Intermittent FMLA leave has rapidly become the No. 1 nightmare for supervisors everywhere. A top employment lawyer offers a multi-step approach that’ll help companies legally discourage abuse.
It starts with adopting a formal policy on intermittent leave, making a company-wide decision that you’ll track all such leaves and communicating the policy throughout the company to all employees and supervisors, according to George Yund of the Frost Brown Todd law firm in Cincinnati.
Yund spoke at the recent Labor & Employment-law Advanced Practices (LEAP) symposium in Las Vegas.
An effective intermittent leave policy would include at least 13 measures, Yund says.
Here’s a rundown:
- Notice: Always insist employees provide the required notice once they learn of the need for leave, and coordinate with supervisors that such leave be designated as FMLA leave to make sure that employees start burning their FMLA allotment – nothing goes uncounted. You can require 30 days’ advance notice for “foreseeable” leave, or as much notice as “practicable.”
- Dock their pay: FMLA leave is always unpaid, and even for exempt employees, you can make deductions from their wages for a few hours’ intermittent leave without automatically converting them to overtime-eligible non-exempt employees.
- Ensure eligibility: Make sure employees requesting such leave are eligible to take it. They must be within 75 miles of a worksite with at least 50 employees.
- Don’t give it prematurely: Make sure employees have gained at least a year’s seniority with your company, and that they have worked at least 1,250 hours during the previous 12 months. If not, they’re not eligible and requests can be denied.
- Deny parental leave: Even though intermittent leave is FMLA leave, you can deny it for parental care. No intermittent leave is available for childbirth or adoption purposes.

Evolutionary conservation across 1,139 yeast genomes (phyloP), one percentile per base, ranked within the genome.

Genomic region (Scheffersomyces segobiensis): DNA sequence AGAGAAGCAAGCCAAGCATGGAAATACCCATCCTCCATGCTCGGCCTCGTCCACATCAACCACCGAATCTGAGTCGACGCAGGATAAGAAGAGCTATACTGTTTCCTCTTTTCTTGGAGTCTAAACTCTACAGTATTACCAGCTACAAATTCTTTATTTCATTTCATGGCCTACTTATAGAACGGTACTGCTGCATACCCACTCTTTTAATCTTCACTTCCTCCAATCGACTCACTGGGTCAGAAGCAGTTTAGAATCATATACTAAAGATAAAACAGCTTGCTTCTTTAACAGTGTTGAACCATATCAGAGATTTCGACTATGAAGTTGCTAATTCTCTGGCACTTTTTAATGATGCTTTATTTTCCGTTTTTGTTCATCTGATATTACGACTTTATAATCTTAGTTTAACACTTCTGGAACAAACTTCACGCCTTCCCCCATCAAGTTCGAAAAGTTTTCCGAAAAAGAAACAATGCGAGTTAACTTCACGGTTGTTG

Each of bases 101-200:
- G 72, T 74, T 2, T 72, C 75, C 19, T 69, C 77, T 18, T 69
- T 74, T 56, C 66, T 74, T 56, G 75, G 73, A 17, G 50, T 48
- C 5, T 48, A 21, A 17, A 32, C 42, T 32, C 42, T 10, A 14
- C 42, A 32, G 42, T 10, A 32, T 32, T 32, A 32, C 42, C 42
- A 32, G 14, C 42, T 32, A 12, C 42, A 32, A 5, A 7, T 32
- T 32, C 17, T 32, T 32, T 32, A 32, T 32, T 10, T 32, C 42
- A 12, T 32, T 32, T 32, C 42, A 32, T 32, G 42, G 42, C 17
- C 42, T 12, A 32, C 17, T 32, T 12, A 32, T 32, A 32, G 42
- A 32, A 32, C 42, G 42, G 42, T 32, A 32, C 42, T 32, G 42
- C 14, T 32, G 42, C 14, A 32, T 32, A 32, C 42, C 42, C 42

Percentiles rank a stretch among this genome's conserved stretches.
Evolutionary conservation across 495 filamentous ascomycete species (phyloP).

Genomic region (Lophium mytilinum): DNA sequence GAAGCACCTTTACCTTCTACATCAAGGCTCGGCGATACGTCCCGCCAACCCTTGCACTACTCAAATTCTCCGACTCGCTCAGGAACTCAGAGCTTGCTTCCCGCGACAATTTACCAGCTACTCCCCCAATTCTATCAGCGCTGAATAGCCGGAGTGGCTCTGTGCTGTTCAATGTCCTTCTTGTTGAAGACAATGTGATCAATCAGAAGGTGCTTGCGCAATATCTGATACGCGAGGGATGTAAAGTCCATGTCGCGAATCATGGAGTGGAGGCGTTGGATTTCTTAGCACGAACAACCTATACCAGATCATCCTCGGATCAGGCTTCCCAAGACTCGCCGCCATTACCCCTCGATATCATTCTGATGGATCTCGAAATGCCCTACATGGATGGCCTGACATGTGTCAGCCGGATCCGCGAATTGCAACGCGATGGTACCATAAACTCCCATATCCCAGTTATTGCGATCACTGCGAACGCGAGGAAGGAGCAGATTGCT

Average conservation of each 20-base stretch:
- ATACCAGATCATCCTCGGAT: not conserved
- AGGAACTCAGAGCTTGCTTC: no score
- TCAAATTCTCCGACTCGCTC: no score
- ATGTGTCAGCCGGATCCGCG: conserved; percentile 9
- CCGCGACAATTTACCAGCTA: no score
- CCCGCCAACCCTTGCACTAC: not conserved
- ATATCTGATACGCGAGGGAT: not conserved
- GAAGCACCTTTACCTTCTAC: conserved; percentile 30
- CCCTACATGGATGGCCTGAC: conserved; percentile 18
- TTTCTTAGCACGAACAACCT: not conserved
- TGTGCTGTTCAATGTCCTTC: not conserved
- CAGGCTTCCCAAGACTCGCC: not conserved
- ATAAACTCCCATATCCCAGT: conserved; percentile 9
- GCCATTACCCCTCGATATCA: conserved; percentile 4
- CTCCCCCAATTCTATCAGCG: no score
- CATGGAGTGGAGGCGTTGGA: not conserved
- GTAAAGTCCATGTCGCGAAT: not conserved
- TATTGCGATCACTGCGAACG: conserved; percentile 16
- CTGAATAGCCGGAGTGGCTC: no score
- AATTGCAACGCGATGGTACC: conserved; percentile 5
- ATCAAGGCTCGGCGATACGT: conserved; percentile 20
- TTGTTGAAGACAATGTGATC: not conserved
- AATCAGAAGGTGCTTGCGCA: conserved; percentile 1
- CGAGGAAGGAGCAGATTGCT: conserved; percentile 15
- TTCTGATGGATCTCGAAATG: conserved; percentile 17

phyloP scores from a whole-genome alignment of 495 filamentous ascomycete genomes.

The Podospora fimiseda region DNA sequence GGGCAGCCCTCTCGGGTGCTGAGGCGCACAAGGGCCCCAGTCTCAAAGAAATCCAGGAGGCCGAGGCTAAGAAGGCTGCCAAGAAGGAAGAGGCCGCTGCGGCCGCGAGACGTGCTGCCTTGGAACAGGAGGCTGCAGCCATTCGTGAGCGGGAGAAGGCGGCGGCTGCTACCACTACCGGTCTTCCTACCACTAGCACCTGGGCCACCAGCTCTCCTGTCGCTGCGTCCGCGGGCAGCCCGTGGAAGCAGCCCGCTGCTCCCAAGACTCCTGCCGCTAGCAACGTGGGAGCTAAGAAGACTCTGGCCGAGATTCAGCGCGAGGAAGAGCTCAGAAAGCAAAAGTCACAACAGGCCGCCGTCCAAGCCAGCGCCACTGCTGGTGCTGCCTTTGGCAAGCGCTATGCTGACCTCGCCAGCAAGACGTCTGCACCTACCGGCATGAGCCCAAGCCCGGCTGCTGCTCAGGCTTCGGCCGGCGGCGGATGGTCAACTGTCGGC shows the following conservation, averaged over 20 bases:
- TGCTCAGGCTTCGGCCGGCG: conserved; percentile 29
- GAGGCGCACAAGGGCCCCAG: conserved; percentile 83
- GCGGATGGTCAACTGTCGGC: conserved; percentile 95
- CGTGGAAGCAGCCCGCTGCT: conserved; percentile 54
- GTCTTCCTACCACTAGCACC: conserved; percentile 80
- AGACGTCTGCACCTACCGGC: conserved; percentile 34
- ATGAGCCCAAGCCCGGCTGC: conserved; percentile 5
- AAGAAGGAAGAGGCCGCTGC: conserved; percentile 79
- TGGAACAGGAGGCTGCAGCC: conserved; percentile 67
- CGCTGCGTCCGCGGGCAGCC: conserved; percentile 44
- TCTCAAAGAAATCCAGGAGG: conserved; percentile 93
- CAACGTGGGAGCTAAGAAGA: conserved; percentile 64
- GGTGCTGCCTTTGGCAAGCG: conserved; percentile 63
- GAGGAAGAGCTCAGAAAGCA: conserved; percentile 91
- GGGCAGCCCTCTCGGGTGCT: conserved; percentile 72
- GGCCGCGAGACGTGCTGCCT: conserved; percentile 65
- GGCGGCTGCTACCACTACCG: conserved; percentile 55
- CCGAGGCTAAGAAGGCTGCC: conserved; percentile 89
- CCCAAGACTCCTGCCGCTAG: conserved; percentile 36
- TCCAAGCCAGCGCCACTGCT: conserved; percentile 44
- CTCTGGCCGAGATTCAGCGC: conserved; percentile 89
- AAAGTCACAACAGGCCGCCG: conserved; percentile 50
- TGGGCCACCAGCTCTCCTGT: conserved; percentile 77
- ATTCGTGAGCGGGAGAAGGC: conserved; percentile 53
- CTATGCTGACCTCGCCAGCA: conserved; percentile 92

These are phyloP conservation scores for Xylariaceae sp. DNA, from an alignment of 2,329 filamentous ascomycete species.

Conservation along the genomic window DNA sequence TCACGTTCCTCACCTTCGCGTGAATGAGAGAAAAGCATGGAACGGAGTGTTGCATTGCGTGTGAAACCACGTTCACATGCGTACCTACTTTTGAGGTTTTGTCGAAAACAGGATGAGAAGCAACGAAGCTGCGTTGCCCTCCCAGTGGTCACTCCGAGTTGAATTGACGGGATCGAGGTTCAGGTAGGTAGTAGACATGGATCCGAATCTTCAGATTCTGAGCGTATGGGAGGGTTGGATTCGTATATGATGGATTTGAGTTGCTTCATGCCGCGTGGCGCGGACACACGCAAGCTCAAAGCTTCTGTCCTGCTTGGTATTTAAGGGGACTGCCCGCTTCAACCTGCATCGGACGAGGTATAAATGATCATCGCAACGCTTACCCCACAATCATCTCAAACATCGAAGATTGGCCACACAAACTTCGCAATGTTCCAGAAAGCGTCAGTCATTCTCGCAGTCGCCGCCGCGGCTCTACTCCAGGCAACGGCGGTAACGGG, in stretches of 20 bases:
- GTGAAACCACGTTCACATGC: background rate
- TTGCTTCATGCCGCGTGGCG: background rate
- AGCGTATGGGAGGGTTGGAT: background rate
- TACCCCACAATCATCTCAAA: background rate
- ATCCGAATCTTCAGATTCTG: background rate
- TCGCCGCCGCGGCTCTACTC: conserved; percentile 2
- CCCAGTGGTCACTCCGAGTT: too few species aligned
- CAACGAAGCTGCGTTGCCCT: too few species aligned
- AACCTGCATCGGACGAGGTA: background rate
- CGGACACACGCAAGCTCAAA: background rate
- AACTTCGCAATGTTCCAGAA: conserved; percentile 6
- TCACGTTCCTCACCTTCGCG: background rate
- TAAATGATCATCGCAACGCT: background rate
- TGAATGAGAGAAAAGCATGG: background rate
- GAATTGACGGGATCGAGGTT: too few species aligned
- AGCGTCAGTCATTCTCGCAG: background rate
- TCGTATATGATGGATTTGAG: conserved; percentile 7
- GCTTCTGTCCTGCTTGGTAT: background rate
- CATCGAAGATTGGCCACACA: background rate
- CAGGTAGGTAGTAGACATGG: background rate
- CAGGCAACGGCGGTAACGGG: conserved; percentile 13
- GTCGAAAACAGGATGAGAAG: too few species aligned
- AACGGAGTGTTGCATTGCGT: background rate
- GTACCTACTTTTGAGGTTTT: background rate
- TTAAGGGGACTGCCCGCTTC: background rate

- Require medical certification: Leave must be medically necessary. You can insist on medical certifications, and annual recertifications if needed, and ask about specific reasons for leave, its duration and dates of treatment, both from the healthcare provider (HCP) and the employee. Attach a job description to the medical certification form. And you can request second and third opinions if you have doubts, a tactic under-used by employers that can send an effective message to others. To avoid disparate treatment charges, ask for medical certifications in all cases, but that doesn’t go for second and third opinions.
- Transfers: You can transfer employees to other (more undesirable?) work if intermittent leave is too disruptive in their normal positions.
- Count overtime: You can count overtime missed in calculating the total 12-week allotment (and pro-rate it for part-timers).
- Count it all: You can use increments used for other leave in totaling leave used, up to one-hour increments.
- Use longer increments: You can use longer increments if the employee can’t join the job in middle of shift (e.g., flight attendants).
- Offer paid leave: You can provide paid leave for longer increments (so they’ll start burning those entitlements), but you must offer the option of unpaid intermittent leave.
- Count the holidays: You can count any holidays falling within any leave taken toward employees’ total 12-week FMLA allotment, to make sure they reach the limit sooner, and
- Make ’em use paid time first: You can compel the use of paid leave first, so employees have to burn vacation before any unpaid FMLA leave.